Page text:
Lovers of morally complex narratives will thoroughly enjoy the gritty and dark ambience of this graphic novel. The intricate and realistically murky depiction of New York's cold and threatening cityscape enhances this aspect of the story, reinforcing the story's melancholic and severe atmosphere. The addition of supernatural elements and romance also adds to the story, making it less unidimensional. Read it if you love noir illustrations, and need a dark, gripping tale with a hard-hitting storyline.

Buy it here.

History Is All You Left Me
by Adam Silvera

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What it's about:

"When Griffin’s first love and ex-boyfriend, Theo, dies in a drowning accident, his universe implodes. Even though Theo had moved to California for college and started seeing Jackson, Griffin never doubted Theo would come back to him when the time was right. But now, the future he’s been imagining for himself has gone far off course.

To make things worse, the only person who truly understands his heartache is Jackson. But no matter how much they open up to each other, Griffin’s downward spiral continues. He’s losing himself in his obsessive compulsions and destructive choices, and the secrets he’s been keeping are tearing him apart.

If Griffin is ever to rebuild his future, he must first confront his history, every last heartbreaking piece in the puzzle of his life."

Why you should read it:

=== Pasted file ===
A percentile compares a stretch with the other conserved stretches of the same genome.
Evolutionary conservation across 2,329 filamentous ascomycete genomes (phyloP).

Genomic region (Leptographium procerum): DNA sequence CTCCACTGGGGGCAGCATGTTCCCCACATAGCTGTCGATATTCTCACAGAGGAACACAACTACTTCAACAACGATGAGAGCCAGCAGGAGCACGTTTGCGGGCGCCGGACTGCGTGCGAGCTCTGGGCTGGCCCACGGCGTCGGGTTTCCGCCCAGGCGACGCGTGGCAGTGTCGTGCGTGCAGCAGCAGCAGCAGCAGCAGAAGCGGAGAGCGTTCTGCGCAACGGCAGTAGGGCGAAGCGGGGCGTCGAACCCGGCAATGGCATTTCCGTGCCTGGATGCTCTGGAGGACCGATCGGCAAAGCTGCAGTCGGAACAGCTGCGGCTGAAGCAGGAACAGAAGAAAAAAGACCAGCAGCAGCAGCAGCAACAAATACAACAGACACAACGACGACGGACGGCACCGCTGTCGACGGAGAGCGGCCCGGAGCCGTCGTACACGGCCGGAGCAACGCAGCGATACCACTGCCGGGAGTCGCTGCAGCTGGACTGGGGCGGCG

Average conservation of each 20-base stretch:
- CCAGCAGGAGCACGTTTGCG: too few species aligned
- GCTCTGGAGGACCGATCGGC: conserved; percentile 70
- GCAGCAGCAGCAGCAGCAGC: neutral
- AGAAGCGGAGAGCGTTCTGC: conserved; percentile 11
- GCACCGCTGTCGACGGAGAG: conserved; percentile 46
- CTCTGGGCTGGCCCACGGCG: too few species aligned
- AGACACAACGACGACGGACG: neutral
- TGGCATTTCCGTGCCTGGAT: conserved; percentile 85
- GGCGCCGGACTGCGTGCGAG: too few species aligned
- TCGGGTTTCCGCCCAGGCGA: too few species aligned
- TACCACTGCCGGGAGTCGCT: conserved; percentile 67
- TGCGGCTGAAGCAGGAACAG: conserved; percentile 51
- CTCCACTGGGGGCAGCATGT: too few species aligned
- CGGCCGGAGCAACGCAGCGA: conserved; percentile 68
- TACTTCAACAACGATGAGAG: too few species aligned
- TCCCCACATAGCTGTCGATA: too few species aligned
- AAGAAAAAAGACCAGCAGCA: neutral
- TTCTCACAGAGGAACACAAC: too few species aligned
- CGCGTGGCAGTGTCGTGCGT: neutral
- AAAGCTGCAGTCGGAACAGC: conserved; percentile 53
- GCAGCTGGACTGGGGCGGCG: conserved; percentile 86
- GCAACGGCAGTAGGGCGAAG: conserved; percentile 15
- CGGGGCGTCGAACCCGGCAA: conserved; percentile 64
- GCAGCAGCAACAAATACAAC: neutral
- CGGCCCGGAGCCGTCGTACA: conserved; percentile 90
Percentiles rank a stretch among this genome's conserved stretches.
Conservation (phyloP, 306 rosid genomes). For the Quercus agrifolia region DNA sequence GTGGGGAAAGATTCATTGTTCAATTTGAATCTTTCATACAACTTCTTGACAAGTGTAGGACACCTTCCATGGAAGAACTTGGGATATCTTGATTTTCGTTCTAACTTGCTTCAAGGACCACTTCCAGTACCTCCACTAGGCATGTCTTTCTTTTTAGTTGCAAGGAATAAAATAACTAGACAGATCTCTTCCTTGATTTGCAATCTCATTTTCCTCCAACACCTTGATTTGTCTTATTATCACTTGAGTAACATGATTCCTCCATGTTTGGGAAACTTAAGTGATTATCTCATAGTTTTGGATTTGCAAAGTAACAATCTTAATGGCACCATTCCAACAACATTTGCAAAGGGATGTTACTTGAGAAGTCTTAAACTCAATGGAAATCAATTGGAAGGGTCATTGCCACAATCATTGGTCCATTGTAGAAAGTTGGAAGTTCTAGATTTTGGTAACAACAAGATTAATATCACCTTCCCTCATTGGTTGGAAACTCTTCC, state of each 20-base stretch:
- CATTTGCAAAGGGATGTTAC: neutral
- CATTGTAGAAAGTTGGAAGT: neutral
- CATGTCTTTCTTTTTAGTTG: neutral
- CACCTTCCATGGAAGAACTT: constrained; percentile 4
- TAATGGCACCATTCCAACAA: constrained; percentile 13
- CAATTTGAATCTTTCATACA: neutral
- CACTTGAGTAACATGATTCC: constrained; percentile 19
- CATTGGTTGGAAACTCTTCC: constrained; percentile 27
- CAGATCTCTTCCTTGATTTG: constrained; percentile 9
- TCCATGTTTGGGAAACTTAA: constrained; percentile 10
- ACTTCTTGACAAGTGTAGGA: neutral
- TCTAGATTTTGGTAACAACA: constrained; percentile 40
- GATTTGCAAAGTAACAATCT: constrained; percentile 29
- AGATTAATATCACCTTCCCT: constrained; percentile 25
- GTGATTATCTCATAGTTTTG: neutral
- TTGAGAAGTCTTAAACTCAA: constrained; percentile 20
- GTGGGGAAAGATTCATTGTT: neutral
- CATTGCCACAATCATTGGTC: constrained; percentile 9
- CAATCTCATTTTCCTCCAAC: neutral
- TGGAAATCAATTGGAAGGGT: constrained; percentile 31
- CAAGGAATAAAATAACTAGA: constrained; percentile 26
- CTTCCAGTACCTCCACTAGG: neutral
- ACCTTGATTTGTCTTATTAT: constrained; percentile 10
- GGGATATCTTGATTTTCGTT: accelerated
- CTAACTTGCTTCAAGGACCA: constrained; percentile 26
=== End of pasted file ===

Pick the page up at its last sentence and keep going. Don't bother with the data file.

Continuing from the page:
This story is one of the few to have normalised a homosexual romance, instead of speaking about the discouraging and painful aspects that spring up when love isn't socially sanctioned. Theo, Jackson, and Griffin are surrounded by supportive family and friends, and this warmth makes for an important part of this otherwise sad story. Their sexuality is portrayed in a healthy, positive, and casual light, and Griffin's struggle with OCD is also represented with well-researched accuracy. For those who cannot bear a novel this emotional or heartbreaking, there are many light-hearted moments in the text to make one smile. A perfect balance of pain and love, this novel is for those who need a story with soul.

Buy it here.

Good Me, Bad Me
by Ali Land

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What it's about:

"Annie's mother is a serial killer, and the only way she can make it stop is to hand her to the police. But out of sight is not out of mind. As her mother's trial looms, the secrets of her past won't let Annie sleep, even with a new foster family and name - Milly. But Milly's mother is a serial killer. And blood is thicker than water. Good me, bad me. She is, after all, her mother's daughter..."

Why you should read it:

This chillingly disturbing novel tells the story of a young girl who is torn between guilt and fear because she sent her serial killer mother to jail. The page-turning psychological thriller charts Milly's struggle with her past, and how she tries to fight her history with murder to settle into her new life. This is a must read for people who love a troubled protagonist set in a deeply unsettling plot. However, steer clear of this controversial book if you are triggered by stories of self-harm, abuse, or child murder, because the book narrates all these things, albeit without delving too deep into the gory. 

Buy it here.


The Black Monday Murders, Volume 1: All Hail, God Mammon 
by Jonathan Hickman, Tomm Coker, Michael Garland, Rus Wooton

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What it's about: